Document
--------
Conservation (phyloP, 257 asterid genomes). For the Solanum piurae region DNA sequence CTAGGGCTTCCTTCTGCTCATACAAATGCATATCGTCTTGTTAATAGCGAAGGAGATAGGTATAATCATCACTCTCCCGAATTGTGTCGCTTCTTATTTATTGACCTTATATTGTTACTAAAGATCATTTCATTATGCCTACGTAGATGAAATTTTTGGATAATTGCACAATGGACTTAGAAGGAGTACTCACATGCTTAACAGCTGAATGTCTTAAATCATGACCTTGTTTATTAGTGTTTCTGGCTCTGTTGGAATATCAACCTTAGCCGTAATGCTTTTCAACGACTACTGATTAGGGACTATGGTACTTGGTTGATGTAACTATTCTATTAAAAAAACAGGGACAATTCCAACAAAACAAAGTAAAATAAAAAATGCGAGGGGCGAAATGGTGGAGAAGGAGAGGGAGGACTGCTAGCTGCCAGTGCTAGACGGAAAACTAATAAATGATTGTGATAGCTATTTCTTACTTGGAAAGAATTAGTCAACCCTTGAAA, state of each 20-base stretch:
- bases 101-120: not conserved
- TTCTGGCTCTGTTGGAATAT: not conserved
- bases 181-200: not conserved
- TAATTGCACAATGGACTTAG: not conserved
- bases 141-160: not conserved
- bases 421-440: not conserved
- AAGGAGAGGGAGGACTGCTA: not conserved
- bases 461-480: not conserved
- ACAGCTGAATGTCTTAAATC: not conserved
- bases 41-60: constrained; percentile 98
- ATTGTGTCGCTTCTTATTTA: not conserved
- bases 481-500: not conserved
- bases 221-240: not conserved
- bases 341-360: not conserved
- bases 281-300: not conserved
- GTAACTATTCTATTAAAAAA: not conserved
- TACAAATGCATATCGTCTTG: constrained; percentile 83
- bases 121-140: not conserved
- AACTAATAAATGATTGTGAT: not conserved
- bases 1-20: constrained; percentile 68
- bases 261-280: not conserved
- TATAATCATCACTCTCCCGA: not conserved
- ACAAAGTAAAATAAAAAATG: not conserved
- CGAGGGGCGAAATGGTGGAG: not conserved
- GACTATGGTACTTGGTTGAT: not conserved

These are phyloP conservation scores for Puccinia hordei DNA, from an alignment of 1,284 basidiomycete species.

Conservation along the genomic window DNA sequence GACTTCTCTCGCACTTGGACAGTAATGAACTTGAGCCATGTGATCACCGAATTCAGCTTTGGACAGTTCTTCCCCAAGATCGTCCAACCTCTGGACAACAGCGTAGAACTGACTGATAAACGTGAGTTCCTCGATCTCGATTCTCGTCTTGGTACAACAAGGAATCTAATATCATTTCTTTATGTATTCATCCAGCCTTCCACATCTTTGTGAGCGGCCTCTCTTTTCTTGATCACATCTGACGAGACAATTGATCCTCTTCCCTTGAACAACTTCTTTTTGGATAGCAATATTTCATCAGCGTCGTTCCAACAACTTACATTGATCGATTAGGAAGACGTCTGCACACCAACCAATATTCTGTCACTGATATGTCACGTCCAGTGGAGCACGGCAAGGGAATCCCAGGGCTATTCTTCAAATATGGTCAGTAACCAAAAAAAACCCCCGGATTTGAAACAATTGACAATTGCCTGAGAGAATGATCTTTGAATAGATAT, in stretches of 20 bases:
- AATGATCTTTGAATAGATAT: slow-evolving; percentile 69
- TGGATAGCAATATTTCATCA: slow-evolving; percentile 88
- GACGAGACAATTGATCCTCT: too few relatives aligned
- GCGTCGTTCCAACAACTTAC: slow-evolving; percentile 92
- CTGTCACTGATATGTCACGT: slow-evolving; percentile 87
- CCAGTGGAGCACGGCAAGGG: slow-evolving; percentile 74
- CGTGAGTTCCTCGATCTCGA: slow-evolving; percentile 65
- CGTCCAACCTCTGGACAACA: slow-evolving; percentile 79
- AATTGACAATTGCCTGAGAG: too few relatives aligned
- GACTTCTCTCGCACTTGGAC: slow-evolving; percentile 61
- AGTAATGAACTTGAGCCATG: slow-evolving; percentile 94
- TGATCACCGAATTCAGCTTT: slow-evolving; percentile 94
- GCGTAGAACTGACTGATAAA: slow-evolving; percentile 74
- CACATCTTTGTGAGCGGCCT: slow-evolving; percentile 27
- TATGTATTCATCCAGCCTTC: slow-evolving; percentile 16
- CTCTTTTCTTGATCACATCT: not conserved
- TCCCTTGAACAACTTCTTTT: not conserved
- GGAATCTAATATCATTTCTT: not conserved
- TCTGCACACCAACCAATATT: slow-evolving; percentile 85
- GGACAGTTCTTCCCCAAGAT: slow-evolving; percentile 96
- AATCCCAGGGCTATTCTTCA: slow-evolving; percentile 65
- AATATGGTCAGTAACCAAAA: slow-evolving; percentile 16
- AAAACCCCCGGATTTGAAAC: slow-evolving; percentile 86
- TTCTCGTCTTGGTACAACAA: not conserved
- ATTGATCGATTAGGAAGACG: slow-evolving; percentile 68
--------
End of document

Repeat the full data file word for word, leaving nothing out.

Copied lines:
Conservation (phyloP, 257 asterid genomes). For the Solanum piurae region DNA sequence CTAGGGCTTCCTTCTGCTCATACAAATGCATATCGTCTTGTTAATAGCGAAGGAGATAGGTATAATCATCACTCTCCCGAATTGTGTCGCTTCTTATTTATTGACCTTATATTGTTACTAAAGATCATTTCATTATGCCTACGTAGATGAAATTTTTGGATAATTGCACAATGGACTTAGAAGGAGTACTCACATGCTTAACAGCTGAATGTCTTAAATCATGACCTTGTTTATTAGTGTTTCTGGCTCTGTTGGAATATCAACCTTAGCCGTAATGCTTTTCAACGACTACTGATTAGGGACTATGGTACTTGGTTGATGTAACTATTCTATTAAAAAAACAGGGACAATTCCAACAAAACAAAGTAAAATAAAAAATGCGAGGGGCGAAATGGTGGAGAAGGAGAGGGAGGACTGCTAGCTGCCAGTGCTAGACGGAAAACTAATAAATGATTGTGATAGCTATTTCTTACTTGGAAAGAATTAGTCAACCCTTGAAA, state of each 20-base stretch:
- bases 101-120: not conserved
- TTCTGGCTCTGTTGGAATAT: not conserved
- bases 181-200: not conserved
- TAATTGCACAATGGACTTAG: not conserved
- bases 141-160: not conserved
- bases 421-440: not conserved
- AAGGAGAGGGAGGACTGCTA: not conserved
- bases 461-480: not conserved
- ACAGCTGAATGTCTTAAATC: not conserved
- bases 41-60: constrained; percentile 98
- ATTGTGTCGCTTCTTATTTA: not conserved
- bases 481-500: not conserved
- bases 221-240: not conserved
- bases 341-360: not conserved
- bases 281-300: not conserved
- GTAACTATTCTATTAAAAAA: not conserved
- TACAAATGCATATCGTCTTG: constrained; percentile 83
- bases 121-140: not conserved
- AACTAATAAATGATTGTGAT: not conserved
- bases 1-20: constrained; percentile 68
- bases 261-280: not conserved
- TATAATCATCACTCTCCCGA: not conserved
- ACAAAGTAAAATAAAAAATG: not conserved
- CGAGGGGCGAAATGGTGGAG: not conserved
- GACTATGGTACTTGGTTGAT: not conserved

These are phyloP conservation scores for Puccinia hordei DNA, from an alignment of 1,284 basidiomycete species.

Conservation along the genomic window DNA sequence GACTTCTCTCGCACTTGGACAGTAATGAACTTGAGCCATGTGATCACCGAATTCAGCTTTGGACAGTTCTTCCCCAAGATCGTCCAACCTCTGGACAACAGCGTAGAACTGACTGATAAACGTGAGTTCCTCGATCTCGATTCTCGTCTTGGTACAACAAGGAATCTAATATCATTTCTTTATGTATTCATCCAGCCTTCCACATCTTTGTGAGCGGCCTCTCTTTTCTTGATCACATCTGACGAGACAATTGATCCTCTTCCCTTGAACAACTTCTTTTTGGATAGCAATATTTCATCAGCGTCGTTCCAACAACTTACATTGATCGATTAGGAAGACGTCTGCACACCAACCAATATTCTGTCACTGATATGTCACGTCCAGTGGAGCACGGCAAGGGAATCCCAGGGCTATTCTTCAAATATGGTCAGTAACCAAAAAAAACCCCCGGATTTGAAACAATTGACAATTGCCTGAGAGAATGATCTTTGAATAGATAT, in stretches of 20 bases:
- AATGATCTTTGAATAGATAT: slow-evolving; percentile 69
- TGGATAGCAATATTTCATCA: slow-evolving; percentile 88
- GACGAGACAATTGATCCTCT: too few relatives aligned
- GCGTCGTTCCAACAACTTAC: slow-evolving; percentile 92
- CTGTCACTGATATGTCACGT: slow-evolving; percentile 87
- CCAGTGGAGCACGGCAAGGG: slow-evolving; percentile 74
- CGTGAGTTCCTCGATCTCGA: slow-evolving; percentile 65
- CGTCCAACCTCTGGACAACA: slow-evolving; percentile 79
- AATTGACAATTGCCTGAGAG: too few relatives aligned
- GACTTCTCTCGCACTTGGAC: slow-evolving; percentile 61
- AGTAATGAACTTGAGCCATG: slow-evolving; percentile 94
- TGATCACCGAATTCAGCTTT: slow-evolving; percentile 94
- GCGTAGAACTGACTGATAAA: slow-evolving; percentile 74
- CACATCTTTGTGAGCGGCCT: slow-evolving; percentile 27
- TATGTATTCATCCAGCCTTC: slow-evolving; percentile 16
- CTCTTTTCTTGATCACATCT: not conserved
- TCCCTTGAACAACTTCTTTT: not conserved
- GGAATCTAATATCATTTCTT: not conserved
- TCTGCACACCAACCAATATT: slow-evolving; percentile 85
- GGACAGTTCTTCCCCAAGAT: slow-evolving; percentile 96
- AATCCCAGGGCTATTCTTCA: slow-evolving; percentile 65
- AATATGGTCAGTAACCAAAA: slow-evolving; percentile 16
- AAAACCCCCGGATTTGAAAC: slow-evolving; percentile 86
- TTCTCGTCTTGGTACAACAA: not conserved
- ATTGATCGATTAGGAAGACG: slow-evolving; percentile 68